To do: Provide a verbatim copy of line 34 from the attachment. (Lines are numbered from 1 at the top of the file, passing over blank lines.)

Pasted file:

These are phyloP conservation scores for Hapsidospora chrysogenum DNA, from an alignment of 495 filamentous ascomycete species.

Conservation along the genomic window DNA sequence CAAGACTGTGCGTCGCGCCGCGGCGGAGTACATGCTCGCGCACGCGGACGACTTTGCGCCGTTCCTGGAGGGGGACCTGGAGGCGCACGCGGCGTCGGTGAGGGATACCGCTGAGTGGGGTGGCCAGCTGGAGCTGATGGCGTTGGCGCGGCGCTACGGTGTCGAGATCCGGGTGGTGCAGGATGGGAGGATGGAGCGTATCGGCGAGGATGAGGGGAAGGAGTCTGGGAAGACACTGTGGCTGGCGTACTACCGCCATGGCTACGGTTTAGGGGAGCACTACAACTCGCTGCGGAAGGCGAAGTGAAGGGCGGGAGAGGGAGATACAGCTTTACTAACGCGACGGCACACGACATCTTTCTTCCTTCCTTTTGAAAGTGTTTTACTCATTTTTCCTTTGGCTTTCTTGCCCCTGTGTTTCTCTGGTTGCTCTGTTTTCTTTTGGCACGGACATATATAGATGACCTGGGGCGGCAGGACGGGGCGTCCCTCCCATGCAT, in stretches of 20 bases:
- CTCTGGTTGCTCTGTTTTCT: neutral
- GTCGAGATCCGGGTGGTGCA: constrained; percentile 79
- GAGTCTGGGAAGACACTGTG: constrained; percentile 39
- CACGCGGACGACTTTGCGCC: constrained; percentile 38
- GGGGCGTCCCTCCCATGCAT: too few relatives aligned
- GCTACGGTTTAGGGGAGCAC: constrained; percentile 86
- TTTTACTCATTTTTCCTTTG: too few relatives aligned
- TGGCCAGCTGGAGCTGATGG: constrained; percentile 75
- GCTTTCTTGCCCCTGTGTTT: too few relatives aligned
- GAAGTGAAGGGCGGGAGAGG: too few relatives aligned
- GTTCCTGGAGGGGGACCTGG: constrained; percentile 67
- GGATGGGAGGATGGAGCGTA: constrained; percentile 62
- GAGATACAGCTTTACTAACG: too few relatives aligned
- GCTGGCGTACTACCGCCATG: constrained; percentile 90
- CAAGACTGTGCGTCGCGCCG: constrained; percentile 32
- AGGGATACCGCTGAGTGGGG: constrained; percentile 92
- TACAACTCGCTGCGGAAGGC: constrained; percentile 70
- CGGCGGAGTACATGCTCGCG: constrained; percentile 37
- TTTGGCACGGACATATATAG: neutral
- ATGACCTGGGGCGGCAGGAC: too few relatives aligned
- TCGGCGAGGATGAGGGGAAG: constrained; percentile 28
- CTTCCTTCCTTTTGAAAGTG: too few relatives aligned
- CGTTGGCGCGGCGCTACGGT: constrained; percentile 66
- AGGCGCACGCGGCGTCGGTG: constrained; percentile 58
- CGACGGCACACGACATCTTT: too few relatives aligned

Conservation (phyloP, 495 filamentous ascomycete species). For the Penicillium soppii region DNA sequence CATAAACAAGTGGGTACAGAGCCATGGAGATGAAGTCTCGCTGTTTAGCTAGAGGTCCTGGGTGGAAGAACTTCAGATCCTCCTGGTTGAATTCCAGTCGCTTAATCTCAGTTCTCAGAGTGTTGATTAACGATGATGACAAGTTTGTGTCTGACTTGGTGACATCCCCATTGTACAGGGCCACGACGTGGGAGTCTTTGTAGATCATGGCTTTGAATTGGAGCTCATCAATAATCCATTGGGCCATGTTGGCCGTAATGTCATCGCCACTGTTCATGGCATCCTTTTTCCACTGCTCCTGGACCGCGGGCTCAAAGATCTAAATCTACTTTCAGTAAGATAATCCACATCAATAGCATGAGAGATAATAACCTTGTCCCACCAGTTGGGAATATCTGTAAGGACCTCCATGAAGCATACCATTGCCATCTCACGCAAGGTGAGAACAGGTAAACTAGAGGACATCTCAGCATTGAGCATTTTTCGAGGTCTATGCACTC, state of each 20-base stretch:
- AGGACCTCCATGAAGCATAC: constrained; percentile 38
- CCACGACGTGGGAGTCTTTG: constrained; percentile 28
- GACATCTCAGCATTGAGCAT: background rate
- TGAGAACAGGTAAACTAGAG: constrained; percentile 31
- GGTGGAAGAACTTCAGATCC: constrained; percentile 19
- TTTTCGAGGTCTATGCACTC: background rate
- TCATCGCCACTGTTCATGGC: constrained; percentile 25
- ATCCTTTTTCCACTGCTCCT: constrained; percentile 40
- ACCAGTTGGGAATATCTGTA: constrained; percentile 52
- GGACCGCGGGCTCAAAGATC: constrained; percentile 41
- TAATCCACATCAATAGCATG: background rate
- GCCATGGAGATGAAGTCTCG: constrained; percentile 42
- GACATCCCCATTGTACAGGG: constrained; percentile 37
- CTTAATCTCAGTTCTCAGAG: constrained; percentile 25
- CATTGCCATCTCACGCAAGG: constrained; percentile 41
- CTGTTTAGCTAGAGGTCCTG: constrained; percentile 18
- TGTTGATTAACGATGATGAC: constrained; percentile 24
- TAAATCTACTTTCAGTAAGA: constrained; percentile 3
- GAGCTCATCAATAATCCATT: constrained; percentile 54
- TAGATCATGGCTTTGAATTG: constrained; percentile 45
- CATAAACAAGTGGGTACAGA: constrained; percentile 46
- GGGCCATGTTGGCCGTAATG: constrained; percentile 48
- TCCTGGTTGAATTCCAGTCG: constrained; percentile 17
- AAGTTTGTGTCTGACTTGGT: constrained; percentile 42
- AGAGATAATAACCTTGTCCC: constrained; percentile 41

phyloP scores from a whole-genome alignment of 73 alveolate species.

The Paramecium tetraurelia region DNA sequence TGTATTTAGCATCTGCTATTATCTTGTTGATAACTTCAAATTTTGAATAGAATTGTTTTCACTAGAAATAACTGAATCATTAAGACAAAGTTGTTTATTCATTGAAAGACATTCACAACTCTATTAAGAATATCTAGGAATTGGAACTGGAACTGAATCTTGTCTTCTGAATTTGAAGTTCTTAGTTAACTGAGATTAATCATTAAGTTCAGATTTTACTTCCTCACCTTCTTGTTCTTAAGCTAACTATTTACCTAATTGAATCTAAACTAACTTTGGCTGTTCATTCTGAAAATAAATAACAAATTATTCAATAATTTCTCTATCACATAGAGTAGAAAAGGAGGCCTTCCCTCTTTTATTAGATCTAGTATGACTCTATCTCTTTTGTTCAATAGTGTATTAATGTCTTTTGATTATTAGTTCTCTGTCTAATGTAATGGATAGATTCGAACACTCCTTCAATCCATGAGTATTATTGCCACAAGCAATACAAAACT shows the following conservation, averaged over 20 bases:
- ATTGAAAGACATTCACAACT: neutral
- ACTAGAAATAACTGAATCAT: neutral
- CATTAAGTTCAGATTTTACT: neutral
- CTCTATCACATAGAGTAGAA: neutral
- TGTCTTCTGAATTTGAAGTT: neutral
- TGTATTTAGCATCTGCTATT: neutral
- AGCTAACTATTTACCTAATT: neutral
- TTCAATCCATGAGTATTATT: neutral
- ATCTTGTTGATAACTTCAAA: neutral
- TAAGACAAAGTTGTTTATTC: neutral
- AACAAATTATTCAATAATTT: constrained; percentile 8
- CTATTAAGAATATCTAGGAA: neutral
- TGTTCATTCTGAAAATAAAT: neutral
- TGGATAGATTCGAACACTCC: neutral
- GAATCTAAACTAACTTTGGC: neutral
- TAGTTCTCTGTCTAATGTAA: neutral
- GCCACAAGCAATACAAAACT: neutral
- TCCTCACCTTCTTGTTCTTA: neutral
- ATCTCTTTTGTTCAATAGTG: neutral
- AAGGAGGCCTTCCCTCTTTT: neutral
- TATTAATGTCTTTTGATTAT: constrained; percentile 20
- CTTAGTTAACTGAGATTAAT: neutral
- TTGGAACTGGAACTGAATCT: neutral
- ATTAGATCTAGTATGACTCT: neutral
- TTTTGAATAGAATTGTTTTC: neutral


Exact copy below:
- TTTTCGAGGTCTATGCACTC: background rate